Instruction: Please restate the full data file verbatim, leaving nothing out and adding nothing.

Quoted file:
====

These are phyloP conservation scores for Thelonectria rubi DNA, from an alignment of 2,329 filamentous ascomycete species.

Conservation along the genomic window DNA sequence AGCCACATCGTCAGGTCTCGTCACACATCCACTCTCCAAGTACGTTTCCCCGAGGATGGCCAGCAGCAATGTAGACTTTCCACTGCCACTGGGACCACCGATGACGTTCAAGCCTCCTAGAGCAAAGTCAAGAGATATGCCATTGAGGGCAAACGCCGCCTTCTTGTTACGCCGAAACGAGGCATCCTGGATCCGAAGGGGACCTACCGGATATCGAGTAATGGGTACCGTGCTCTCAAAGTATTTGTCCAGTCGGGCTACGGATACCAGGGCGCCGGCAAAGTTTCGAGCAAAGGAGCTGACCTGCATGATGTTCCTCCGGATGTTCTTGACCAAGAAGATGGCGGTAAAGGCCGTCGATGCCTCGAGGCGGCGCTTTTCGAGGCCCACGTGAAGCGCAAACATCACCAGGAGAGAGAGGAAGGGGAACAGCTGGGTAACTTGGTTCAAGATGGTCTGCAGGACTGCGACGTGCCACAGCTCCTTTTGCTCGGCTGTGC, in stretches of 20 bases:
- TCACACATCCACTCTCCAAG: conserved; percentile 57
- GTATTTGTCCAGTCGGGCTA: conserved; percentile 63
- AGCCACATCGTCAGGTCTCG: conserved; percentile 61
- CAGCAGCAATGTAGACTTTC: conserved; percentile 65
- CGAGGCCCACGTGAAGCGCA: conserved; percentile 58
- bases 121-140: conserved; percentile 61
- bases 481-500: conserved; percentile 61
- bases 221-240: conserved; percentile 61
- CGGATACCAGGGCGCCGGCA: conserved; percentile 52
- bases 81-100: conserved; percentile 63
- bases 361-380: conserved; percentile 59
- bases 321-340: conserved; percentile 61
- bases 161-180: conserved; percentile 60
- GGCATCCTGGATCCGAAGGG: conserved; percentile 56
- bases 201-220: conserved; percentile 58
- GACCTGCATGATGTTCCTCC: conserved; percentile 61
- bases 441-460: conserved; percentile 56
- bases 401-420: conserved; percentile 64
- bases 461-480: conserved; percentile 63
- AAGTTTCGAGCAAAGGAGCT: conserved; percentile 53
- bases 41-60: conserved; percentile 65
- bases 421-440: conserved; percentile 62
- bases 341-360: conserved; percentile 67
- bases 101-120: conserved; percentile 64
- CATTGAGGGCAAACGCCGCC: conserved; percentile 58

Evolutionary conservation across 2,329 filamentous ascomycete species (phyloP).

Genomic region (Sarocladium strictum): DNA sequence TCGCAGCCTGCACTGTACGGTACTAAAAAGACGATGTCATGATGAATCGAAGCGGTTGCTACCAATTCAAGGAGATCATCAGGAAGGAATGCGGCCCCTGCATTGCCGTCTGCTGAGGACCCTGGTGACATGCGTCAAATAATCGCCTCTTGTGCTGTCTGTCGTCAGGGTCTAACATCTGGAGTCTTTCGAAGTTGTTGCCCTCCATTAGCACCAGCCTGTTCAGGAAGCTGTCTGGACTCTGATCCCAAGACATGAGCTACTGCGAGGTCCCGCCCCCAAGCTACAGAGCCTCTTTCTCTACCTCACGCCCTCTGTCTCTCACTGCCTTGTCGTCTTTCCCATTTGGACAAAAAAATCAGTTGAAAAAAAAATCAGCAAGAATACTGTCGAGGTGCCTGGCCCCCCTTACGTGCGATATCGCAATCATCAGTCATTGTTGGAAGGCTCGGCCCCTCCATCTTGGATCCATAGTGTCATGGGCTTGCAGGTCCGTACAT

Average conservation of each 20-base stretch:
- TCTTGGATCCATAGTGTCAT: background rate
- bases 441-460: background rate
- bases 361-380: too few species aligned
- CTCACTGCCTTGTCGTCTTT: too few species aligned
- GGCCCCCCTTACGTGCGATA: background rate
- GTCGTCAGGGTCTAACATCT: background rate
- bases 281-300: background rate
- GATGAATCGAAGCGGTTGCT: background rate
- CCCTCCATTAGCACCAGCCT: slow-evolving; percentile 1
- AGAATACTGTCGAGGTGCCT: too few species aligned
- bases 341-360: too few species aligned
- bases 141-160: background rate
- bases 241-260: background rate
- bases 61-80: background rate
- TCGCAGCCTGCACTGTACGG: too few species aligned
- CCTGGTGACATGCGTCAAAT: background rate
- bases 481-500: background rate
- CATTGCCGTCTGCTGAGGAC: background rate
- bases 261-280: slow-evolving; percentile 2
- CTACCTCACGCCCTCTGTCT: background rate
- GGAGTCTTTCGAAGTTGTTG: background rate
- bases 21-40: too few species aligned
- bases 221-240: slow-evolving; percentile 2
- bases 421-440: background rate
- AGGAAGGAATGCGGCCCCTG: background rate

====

These are phyloP conservation scores for Thelonectria rubi DNA, from an alignment of 2,329 filamentous ascomycete species.

Conservation along the genomic window DNA sequence AGCCACATCGTCAGGTCTCGTCACACATCCACTCTCCAAGTACGTTTCCCCGAGGATGGCCAGCAGCAATGTAGACTTTCCACTGCCACTGGGACCACCGATGACGTTCAAGCCTCCTAGAGCAAAGTCAAGAGATATGCCATTGAGGGCAAACGCCGCCTTCTTGTTACGCCGAAACGAGGCATCCTGGATCCGAAGGGGACCTACCGGATATCGAGTAATGGGTACCGTGCTCTCAAAGTATTTGTCCAGTCGGGCTACGGATACCAGGGCGCCGGCAAAGTTTCGAGCAAAGGAGCTGACCTGCATGATGTTCCTCCGGATGTTCTTGACCAAGAAGATGGCGGTAAAGGCCGTCGATGCCTCGAGGCGGCGCTTTTCGAGGCCCACGTGAAGCGCAAACATCACCAGGAGAGAGAGGAAGGGGAACAGCTGGGTAACTTGGTTCAAGATGGTCTGCAGGACTGCGACGTGCCACAGCTCCTTTTGCTCGGCTGTGC, in stretches of 20 bases:
- TCACACATCCACTCTCCAAG: conserved; percentile 57
- GTATTTGTCCAGTCGGGCTA: conserved; percentile 63
- AGCCACATCGTCAGGTCTCG: conserved; percentile 61
- CAGCAGCAATGTAGACTTTC: conserved; percentile 65
- CGAGGCCCACGTGAAGCGCA: conserved; percentile 58
- bases 121-140: conserved; percentile 61
- bases 481-500: conserved; percentile 61
- bases 221-240: conserved; percentile 61
- CGGATACCAGGGCGCCGGCA: conserved; percentile 52
- bases 81-100: conserved; percentile 63
- bases 361-380: conserved; percentile 59
- bases 321-340: conserved; percentile 61
- bases 161-180: conserved; percentile 60
- GGCATCCTGGATCCGAAGGG: conserved; percentile 56
- bases 201-220: conserved; percentile 58
- GACCTGCATGATGTTCCTCC: conserved; percentile 61
- bases 441-460: conserved; percentile 56
- bases 401-420: conserved; percentile 64
- bases 461-480: conserved; percentile 63
- AAGTTTCGAGCAAAGGAGCT: conserved; percentile 53
- bases 41-60: conserved; percentile 65
- bases 421-440: conserved; percentile 62
- bases 341-360: conserved; percentile 67
- bases 101-120: conserved; percentile 64
- CATTGAGGGCAAACGCCGCC: conserved; percentile 58

Evolutionary conservation across 2,329 filamentous ascomycete species (phyloP).

Genomic region (Sarocladium strictum): DNA sequence TCGCAGCCTGCACTGTACGGTACTAAAAAGACGATGTCATGATGAATCGAAGCGGTTGCTACCAATTCAAGGAGATCATCAGGAAGGAATGCGGCCCCTGCATTGCCGTCTGCTGAGGACCCTGGTGACATGCGTCAAATAATCGCCTCTTGTGCTGTCTGTCGTCAGGGTCTAACATCTGGAGTCTTTCGAAGTTGTTGCCCTCCATTAGCACCAGCCTGTTCAGGAAGCTGTCTGGACTCTGATCCCAAGACATGAGCTACTGCGAGGTCCCGCCCCCAAGCTACAGAGCCTCTTTCTCTACCTCACGCCCTCTGTCTCTCACTGCCTTGTCGTCTTTCCCATTTGGACAAAAAAATCAGTTGAAAAAAAAATCAGCAAGAATACTGTCGAGGTGCCTGGCCCCCCTTACGTGCGATATCGCAATCATCAGTCATTGTTGGAAGGCTCGGCCCCTCCATCTTGGATCCATAGTGTCATGGGCTTGCAGGTCCGTACAT

Average conservation of each 20-base stretch:
- TCTTGGATCCATAGTGTCAT: background rate
- bases 441-460: background rate
- bases 361-380: too few species aligned
- CTCACTGCCTTGTCGTCTTT: too few species aligned
- GGCCCCCCTTACGTGCGATA: background rate
- GTCGTCAGGGTCTAACATCT: background rate
- bases 281-300: background rate
- GATGAATCGAAGCGGTTGCT: background rate
- CCCTCCATTAGCACCAGCCT: slow-evolving; percentile 1
- AGAATACTGTCGAGGTGCCT: too few species aligned
- bases 341-360: too few species aligned
- bases 141-160: background rate
- bases 241-260: background rate
- bases 61-80: background rate
- TCGCAGCCTGCACTGTACGG: too few species aligned
- CCTGGTGACATGCGTCAAAT: background rate
- bases 481-500: background rate
- CATTGCCGTCTGCTGAGGAC: background rate
- bases 261-280: slow-evolving; percentile 2
- CTACCTCACGCCCTCTGTCT: background rate
- GGAGTCTTTCGAAGTTGTTG: background rate
- bases 21-40: too few species aligned
- bases 221-240: slow-evolving; percentile 2
- bases 421-440: background rate
- AGGAAGGAATGCGGCCCCTG: background rate